27 thoughts on “Discussion: In Defense of Instalove”
I am kind of over love triangles, but if they are done well I don’t mind. The Kiss of Deception kind of has one and I thought it really added to the story because of the mystery surrounding who was who. As for insta-love, not really a fan but you have a point, who hasn’t had a bought of insta-love when they were a teenager? So maybe I shouldn’t always be so harsh. Cute love story of your own! 🙂
Insta-attraction is definitely a thing, and I do believe that teenagers believe they’re in love after a week. It’s the fact that these relationships usually work out and they’ll be together forever that bothers me. The fact that they just *know* after three days that it’s true love, and let’s ditch school and family and my two friends because this guy is THE BOMB. And nothing bad ever happens and they live happily ever after. THAT’s the thing about insta-love that bothers me. If there’s true chemistry (other than “wow, this guy is hot” and “this girl is different from other girls) and if it’s written well, then I’m totally on board.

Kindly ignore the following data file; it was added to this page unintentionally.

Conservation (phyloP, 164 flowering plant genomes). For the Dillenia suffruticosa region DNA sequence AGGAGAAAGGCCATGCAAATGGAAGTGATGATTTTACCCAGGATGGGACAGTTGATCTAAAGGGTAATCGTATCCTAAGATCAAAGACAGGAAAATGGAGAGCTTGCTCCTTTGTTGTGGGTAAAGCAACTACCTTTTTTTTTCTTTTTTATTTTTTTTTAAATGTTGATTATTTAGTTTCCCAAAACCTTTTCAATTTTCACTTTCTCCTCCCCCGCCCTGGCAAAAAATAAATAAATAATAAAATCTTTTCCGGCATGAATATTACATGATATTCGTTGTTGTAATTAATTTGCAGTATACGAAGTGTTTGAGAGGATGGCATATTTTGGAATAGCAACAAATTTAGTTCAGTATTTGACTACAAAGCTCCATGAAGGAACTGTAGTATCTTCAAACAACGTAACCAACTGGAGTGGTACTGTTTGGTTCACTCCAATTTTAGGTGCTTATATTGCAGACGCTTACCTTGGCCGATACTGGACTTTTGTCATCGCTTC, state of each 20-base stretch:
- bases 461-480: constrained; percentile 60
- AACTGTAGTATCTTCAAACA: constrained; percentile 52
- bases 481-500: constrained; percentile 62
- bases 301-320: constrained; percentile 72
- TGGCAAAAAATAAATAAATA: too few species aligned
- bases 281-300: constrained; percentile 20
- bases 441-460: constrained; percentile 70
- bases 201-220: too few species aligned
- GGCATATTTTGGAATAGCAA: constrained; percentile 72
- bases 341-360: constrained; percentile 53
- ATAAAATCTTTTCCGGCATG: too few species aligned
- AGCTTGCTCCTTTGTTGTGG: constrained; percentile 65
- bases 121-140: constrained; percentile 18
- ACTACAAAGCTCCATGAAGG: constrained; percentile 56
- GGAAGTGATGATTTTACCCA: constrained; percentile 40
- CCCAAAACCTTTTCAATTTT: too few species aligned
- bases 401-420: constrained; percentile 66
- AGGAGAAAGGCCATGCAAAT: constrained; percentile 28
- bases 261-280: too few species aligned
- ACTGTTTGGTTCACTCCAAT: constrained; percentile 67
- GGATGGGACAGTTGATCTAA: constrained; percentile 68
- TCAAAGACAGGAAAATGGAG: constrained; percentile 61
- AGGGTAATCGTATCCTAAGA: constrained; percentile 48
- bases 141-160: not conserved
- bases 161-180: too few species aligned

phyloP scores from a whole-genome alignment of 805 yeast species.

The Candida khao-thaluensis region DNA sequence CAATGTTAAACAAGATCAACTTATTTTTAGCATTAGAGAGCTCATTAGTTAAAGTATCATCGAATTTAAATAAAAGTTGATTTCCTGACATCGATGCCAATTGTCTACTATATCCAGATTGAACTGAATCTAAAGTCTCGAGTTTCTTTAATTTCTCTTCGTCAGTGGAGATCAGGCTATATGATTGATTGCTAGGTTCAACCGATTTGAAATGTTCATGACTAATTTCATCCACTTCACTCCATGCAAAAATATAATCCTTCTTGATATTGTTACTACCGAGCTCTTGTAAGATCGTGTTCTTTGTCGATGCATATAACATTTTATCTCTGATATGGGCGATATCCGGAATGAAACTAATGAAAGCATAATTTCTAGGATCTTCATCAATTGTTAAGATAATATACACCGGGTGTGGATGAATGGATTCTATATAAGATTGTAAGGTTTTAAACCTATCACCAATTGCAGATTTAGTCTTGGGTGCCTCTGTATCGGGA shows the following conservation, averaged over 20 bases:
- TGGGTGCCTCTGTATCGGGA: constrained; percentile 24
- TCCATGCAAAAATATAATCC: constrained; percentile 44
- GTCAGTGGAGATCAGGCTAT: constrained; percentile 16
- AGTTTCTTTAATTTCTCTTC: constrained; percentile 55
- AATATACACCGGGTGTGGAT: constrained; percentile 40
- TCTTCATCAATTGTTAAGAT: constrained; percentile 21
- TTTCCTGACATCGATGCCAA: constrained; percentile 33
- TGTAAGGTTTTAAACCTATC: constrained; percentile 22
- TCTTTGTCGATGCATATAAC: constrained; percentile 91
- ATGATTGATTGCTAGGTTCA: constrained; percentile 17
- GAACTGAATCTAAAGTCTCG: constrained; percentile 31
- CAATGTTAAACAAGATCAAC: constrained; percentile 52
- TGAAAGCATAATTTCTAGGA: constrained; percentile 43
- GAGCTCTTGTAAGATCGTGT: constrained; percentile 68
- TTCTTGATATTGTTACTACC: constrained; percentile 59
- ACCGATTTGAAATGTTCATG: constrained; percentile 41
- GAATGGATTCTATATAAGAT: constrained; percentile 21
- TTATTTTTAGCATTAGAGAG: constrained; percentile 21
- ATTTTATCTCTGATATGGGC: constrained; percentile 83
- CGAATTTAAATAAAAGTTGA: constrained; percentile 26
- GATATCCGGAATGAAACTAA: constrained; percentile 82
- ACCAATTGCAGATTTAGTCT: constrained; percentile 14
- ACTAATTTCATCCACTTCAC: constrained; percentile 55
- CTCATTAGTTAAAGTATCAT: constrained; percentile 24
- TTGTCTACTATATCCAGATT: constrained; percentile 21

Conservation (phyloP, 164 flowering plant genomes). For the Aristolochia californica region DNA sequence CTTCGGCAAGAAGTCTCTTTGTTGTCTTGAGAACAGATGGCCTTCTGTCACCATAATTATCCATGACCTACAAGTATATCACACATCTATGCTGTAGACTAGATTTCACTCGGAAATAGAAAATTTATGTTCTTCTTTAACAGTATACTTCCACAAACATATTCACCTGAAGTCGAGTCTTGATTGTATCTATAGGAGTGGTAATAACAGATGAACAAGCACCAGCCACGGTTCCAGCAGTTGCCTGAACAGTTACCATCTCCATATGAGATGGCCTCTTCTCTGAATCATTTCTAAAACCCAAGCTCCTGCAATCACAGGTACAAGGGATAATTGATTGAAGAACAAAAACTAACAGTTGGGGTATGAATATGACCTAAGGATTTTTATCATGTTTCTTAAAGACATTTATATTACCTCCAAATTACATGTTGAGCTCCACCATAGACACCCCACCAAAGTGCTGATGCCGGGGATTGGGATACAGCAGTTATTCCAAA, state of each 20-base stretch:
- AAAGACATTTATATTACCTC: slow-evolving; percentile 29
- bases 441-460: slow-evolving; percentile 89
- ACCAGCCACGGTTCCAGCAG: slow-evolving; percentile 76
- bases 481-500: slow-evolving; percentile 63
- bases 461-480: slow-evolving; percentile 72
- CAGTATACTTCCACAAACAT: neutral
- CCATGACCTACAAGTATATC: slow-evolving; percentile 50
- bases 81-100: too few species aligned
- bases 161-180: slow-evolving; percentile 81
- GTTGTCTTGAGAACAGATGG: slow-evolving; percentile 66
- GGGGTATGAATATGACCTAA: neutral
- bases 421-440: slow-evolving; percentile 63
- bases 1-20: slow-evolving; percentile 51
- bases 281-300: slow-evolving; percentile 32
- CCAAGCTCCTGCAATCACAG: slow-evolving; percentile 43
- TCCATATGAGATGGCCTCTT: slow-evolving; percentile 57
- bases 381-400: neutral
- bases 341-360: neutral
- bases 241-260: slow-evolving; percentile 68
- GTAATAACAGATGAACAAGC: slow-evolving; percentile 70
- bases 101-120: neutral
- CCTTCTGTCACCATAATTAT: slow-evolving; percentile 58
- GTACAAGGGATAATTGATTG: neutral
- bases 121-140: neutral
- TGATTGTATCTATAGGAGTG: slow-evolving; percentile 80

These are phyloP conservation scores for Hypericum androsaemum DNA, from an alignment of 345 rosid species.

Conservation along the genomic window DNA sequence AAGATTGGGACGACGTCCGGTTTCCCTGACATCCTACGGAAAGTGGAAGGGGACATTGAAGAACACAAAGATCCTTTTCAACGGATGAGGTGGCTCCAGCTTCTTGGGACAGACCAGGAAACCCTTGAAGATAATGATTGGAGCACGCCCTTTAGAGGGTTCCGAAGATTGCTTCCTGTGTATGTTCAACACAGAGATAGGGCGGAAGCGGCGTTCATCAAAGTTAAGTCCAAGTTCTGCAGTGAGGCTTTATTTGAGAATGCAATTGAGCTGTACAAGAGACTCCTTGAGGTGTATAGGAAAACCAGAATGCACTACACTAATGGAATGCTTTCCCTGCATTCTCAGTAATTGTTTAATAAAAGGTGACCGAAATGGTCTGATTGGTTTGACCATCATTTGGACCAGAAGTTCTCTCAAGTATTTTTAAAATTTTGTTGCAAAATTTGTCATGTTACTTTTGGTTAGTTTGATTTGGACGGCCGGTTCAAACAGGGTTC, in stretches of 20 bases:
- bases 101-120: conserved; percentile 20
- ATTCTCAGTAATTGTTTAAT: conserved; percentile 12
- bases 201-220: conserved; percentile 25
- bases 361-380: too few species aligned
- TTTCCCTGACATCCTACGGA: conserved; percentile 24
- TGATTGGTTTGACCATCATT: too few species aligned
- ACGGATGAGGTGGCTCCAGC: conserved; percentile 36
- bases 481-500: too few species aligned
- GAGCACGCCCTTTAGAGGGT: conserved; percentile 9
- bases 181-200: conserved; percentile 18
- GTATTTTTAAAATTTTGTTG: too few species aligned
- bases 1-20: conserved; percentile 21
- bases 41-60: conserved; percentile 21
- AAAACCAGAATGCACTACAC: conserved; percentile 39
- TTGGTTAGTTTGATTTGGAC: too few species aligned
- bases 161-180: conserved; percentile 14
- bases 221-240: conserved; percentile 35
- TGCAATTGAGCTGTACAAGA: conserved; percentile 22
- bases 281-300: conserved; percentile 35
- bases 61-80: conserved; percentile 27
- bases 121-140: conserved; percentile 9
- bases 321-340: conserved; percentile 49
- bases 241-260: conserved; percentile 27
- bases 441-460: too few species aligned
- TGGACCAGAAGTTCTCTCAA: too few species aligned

I definitely agree with your thoughts on instalove! It’s annoying when it’s insta-devotion, not when it’s insta-attraction. I’m reading The Unlikely Hero of Room 13B and the MC falls into instalove in the first paragraph, but the characters are getting to know each other, plus his obsession with her kind of ties into his OCD and it makes sense. And I don’t think all love triangles are badly done either; Jane Austen threw in love shapes all the time and no one seems to condemn her for it! It’s all a matter of how it’s done!